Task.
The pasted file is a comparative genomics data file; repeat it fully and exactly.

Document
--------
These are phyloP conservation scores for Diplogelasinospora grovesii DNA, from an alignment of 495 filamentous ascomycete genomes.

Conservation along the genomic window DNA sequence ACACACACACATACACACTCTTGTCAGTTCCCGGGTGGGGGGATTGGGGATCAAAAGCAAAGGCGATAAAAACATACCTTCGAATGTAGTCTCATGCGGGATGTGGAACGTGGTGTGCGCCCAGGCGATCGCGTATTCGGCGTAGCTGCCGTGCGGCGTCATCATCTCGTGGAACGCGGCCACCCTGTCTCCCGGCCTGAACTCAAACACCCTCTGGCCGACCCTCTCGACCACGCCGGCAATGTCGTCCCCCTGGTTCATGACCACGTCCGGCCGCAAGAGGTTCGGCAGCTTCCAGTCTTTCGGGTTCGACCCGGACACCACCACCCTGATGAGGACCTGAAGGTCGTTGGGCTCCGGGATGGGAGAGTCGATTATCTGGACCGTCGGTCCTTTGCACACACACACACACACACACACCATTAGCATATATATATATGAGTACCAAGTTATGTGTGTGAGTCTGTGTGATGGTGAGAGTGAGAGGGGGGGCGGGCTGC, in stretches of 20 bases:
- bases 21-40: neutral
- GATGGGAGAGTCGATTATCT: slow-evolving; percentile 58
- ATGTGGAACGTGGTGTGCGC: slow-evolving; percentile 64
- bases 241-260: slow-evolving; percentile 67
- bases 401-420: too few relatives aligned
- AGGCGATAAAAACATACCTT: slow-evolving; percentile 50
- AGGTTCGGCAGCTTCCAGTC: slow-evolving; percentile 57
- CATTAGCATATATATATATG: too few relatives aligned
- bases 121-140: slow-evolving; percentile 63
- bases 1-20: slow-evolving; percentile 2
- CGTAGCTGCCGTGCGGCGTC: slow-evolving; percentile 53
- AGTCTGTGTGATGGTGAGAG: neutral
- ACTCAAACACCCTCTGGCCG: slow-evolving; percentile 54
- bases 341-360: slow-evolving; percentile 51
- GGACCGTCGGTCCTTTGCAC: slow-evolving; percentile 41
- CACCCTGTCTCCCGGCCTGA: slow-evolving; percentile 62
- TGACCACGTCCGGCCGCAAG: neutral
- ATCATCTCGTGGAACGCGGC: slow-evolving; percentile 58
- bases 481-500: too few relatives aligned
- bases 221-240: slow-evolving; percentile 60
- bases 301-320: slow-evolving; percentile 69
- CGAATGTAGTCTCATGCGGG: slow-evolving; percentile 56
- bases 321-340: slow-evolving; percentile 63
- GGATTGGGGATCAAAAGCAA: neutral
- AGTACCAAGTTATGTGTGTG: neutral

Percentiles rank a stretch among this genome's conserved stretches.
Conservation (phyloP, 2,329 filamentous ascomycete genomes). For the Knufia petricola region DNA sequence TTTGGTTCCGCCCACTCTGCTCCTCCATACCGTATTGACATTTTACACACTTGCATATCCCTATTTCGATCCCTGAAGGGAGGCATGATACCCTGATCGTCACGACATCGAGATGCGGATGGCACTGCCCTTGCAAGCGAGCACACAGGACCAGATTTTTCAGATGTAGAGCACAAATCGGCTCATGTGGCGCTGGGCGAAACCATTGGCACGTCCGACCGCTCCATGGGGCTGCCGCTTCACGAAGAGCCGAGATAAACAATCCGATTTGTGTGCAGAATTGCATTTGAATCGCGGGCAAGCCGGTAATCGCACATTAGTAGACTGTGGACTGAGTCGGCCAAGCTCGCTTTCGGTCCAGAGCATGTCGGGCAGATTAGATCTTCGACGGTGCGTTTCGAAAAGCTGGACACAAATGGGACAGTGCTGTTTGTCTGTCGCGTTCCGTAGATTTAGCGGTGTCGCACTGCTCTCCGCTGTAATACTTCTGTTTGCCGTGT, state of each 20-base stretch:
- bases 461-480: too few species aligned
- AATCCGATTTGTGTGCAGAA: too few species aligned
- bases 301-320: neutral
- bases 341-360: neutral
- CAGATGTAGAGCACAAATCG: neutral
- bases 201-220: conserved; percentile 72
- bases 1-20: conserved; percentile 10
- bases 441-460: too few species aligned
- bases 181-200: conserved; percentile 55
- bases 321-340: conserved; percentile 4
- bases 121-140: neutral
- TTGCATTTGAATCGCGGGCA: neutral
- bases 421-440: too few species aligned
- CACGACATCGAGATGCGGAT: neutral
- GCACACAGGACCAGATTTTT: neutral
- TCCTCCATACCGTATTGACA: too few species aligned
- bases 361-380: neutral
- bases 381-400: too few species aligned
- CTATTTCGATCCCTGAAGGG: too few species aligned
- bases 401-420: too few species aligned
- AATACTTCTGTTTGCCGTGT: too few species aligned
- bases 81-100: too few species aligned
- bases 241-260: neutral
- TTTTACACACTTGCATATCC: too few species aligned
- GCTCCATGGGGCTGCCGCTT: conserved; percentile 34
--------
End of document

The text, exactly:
These are phyloP conservation scores for Diplogelasinospora grovesii DNA, from an alignment of 495 filamentous ascomycete genomes.

Conservation along the genomic window DNA sequence ACACACACACATACACACTCTTGTCAGTTCCCGGGTGGGGGGATTGGGGATCAAAAGCAAAGGCGATAAAAACATACCTTCGAATGTAGTCTCATGCGGGATGTGGAACGTGGTGTGCGCCCAGGCGATCGCGTATTCGGCGTAGCTGCCGTGCGGCGTCATCATCTCGTGGAACGCGGCCACCCTGTCTCCCGGCCTGAACTCAAACACCCTCTGGCCGACCCTCTCGACCACGCCGGCAATGTCGTCCCCCTGGTTCATGACCACGTCCGGCCGCAAGAGGTTCGGCAGCTTCCAGTCTTTCGGGTTCGACCCGGACACCACCACCCTGATGAGGACCTGAAGGTCGTTGGGCTCCGGGATGGGAGAGTCGATTATCTGGACCGTCGGTCCTTTGCACACACACACACACACACACACCATTAGCATATATATATATGAGTACCAAGTTATGTGTGTGAGTCTGTGTGATGGTGAGAGTGAGAGGGGGGGCGGGCTGC, in stretches of 20 bases:
- bases 21-40: neutral
- GATGGGAGAGTCGATTATCT: slow-evolving; percentile 58
- ATGTGGAACGTGGTGTGCGC: slow-evolving; percentile 64
- bases 241-260: slow-evolving; percentile 67
- bases 401-420: too few relatives aligned
- AGGCGATAAAAACATACCTT: slow-evolving; percentile 50
- AGGTTCGGCAGCTTCCAGTC: slow-evolving; percentile 57
- CATTAGCATATATATATATG: too few relatives aligned
- bases 121-140: slow-evolving; percentile 63
- bases 1-20: slow-evolving; percentile 2
- CGTAGCTGCCGTGCGGCGTC: slow-evolving; percentile 53
- AGTCTGTGTGATGGTGAGAG: neutral
- ACTCAAACACCCTCTGGCCG: slow-evolving; percentile 54
- bases 341-360: slow-evolving; percentile 51
- GGACCGTCGGTCCTTTGCAC: slow-evolving; percentile 41
- CACCCTGTCTCCCGGCCTGA: slow-evolving; percentile 62
- TGACCACGTCCGGCCGCAAG: neutral
- ATCATCTCGTGGAACGCGGC: slow-evolving; percentile 58
- bases 481-500: too few relatives aligned
- bases 221-240: slow-evolving; percentile 60
- bases 301-320: slow-evolving; percentile 69
- CGAATGTAGTCTCATGCGGG: slow-evolving; percentile 56
- bases 321-340: slow-evolving; percentile 63
- GGATTGGGGATCAAAAGCAA: neutral
- AGTACCAAGTTATGTGTGTG: neutral

Percentiles rank a stretch among this genome's conserved stretches.
Conservation (phyloP, 2,329 filamentous ascomycete genomes). For the Knufia petricola region DNA sequence TTTGGTTCCGCCCACTCTGCTCCTCCATACCGTATTGACATTTTACACACTTGCATATCCCTATTTCGATCCCTGAAGGGAGGCATGATACCCTGATCGTCACGACATCGAGATGCGGATGGCACTGCCCTTGCAAGCGAGCACACAGGACCAGATTTTTCAGATGTAGAGCACAAATCGGCTCATGTGGCGCTGGGCGAAACCATTGGCACGTCCGACCGCTCCATGGGGCTGCCGCTTCACGAAGAGCCGAGATAAACAATCCGATTTGTGTGCAGAATTGCATTTGAATCGCGGGCAAGCCGGTAATCGCACATTAGTAGACTGTGGACTGAGTCGGCCAAGCTCGCTTTCGGTCCAGAGCATGTCGGGCAGATTAGATCTTCGACGGTGCGTTTCGAAAAGCTGGACACAAATGGGACAGTGCTGTTTGTCTGTCGCGTTCCGTAGATTTAGCGGTGTCGCACTGCTCTCCGCTGTAATACTTCTGTTTGCCGTGT, state of each 20-base stretch:
- bases 461-480: too few species aligned
- AATCCGATTTGTGTGCAGAA: too few species aligned
- bases 301-320: neutral
- bases 341-360: neutral
- CAGATGTAGAGCACAAATCG: neutral
- bases 201-220: conserved; percentile 72
- bases 1-20: conserved; percentile 10
- bases 441-460: too few species aligned
- bases 181-200: conserved; percentile 55
- bases 321-340: conserved; percentile 4
- bases 121-140: neutral
- TTGCATTTGAATCGCGGGCA: neutral
- bases 421-440: too few species aligned
- CACGACATCGAGATGCGGAT: neutral
- GCACACAGGACCAGATTTTT: neutral
- TCCTCCATACCGTATTGACA: too few species aligned
- bases 361-380: neutral
- bases 381-400: too few species aligned
- CTATTTCGATCCCTGAAGGG: too few species aligned
- bases 401-420: too few species aligned
- AATACTTCTGTTTGCCGTGT: too few species aligned
- bases 81-100: too few species aligned
- bases 241-260: neutral
- TTTTACACACTTGCATATCC: too few species aligned
- GCTCCATGGGGCTGCCGCTT: conserved; percentile 34